What happens when you chuck an active enzyme into the wrong solvent? Well, it stops working (or at the very least, it stops working as well as it did). And how do you know which one is the wrong solvent? Why, those are the ones that make it stop working.
That round trip is to illustrate that there’s often really no way to predict this sort of thing. The only way to know if a particular protein will still be functional in Buffer X or with a few per cent of Solvent Y is to check it and see. Better-known proteins have already had such work done on them, so the pH tolerance of widely used enzymes and their ability to work in (say) 2% DMSO is already established. But this is a pile of empirical data, every time, because we don’t have a very detailed picture of the ways that protein activity can go haywire as the solvent environment changes.
This paper (among others) is an attempt to bring some light into this area. It may sound odd or tedious if you’re outside the field, but this is yet another way to get more of a grip on the mighty Protein Folding Problem: given a particular sequence of amino acids, what three-dimensional protein structure can you expect to form? Living systems are exquisitely arranged around just that behavior; protein structure is a fundamental attribute of life. Our existence depends on these folding events being controllable and on repetitive, reproducible changes in protein structures. And in the other direction, there’s a lot of interest in getting enzymes and other proteins to perform under nonphysiological conditions and in nonaqueous solvents, for industrial uses and the like. So understanding what happens when a working protein starts to become deranged by solvent effects is a worthwhile approach.
In this work (from a multi-center team in Germany), the test enzyme is HMG CoA reductase, the famous target of the statin drugs and a very well-studied system. To give you an idea of how complex the situation is, adding any simple alcohol co-solvents decreased enzyme activity as the concentration went up, as you’d expect. Small amounts of DMSO, on the other hand, actually increased activity, although higher concentrations brought it back down. But DMF, also in the polar aprotic solvent category, hurt activity without ever helping it. Dioxane was the most destructive solvent for enzyme activity, but THF had hardly any effect (and in fact, up at 20% by volume, actually helped activity a bit). Acetonitrile was similar to THF; at 10% by volume it also increased activity. Acetone, though, was nearly as bad as dioxane.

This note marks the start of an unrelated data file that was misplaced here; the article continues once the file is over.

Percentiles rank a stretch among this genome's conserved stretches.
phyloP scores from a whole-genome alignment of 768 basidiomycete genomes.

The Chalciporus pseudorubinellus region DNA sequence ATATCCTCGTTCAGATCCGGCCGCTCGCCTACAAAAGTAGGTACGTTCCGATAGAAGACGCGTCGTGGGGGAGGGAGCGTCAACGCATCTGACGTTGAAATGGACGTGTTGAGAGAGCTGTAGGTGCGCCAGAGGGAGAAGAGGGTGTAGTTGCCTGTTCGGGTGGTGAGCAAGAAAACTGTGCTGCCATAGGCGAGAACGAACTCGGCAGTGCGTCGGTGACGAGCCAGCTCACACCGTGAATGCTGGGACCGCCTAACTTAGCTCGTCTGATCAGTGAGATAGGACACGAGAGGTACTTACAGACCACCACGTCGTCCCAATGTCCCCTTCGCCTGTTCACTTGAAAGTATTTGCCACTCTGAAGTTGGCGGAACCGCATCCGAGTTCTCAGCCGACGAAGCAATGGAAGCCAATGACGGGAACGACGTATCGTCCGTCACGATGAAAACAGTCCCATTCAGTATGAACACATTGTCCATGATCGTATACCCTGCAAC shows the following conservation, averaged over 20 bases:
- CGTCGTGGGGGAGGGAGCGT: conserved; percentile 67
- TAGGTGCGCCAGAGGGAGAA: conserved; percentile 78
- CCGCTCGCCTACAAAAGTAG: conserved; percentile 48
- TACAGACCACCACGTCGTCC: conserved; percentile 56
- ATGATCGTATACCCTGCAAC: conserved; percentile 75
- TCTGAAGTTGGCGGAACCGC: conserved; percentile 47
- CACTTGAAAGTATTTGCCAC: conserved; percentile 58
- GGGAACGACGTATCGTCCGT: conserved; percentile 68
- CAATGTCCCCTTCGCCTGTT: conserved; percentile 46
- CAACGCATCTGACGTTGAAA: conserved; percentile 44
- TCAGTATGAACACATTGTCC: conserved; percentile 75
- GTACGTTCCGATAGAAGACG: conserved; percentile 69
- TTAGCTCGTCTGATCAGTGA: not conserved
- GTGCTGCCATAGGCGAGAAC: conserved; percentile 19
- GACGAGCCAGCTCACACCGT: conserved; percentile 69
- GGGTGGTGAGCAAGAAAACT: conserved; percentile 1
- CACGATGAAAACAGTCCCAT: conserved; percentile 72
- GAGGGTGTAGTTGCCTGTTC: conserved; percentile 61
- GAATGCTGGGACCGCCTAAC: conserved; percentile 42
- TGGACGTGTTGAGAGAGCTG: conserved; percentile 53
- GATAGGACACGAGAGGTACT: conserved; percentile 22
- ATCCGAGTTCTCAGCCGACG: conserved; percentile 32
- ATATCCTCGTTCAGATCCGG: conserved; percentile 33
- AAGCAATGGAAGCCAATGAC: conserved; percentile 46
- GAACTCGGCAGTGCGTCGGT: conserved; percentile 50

Through small-angle X-ray studies, calorimetry, melting point shifts, and other techniques, the team was able to unravel some of the various mechanisms that lead to this suite of outcomes. The alcohol solvents, particularly ethanol, actually act as inhibitors in the active site as well as affecting the structure of the protein as a whole. On the other hand, the increased rate with a solvent like acetonitrile seems to be due to increased flexibility of the protein structure. You could certainly imagine that going either way, though – too much flexibility allows the protein to flop around to inactive conformations, whereas making a bit more flexible can be sort of “greasing” it for faster turnover. DMSO seems especially powerful for causing structural changes as you move to higher concentrations. These can occur as structurally important water molecules are stripped off the protein, or as solvent molecules themselves start making new (and destructive) interactions themselves.
On the other hand, dioxane’s nasty effects are apparently still a mystery, as are the differences between it and THF. In general, the paper concludes with one of those “Sure is a lot more work to do” situations. “The interactions investigated are often peculiar and, at the present level of knowledge, a holistic theory (based on first principles or empirics) cannot be inferred“, the paper says, and I can well believe it. This is a hard problem that gets into some fundamental principles, and it’s going to be a while before we really have a grip on it.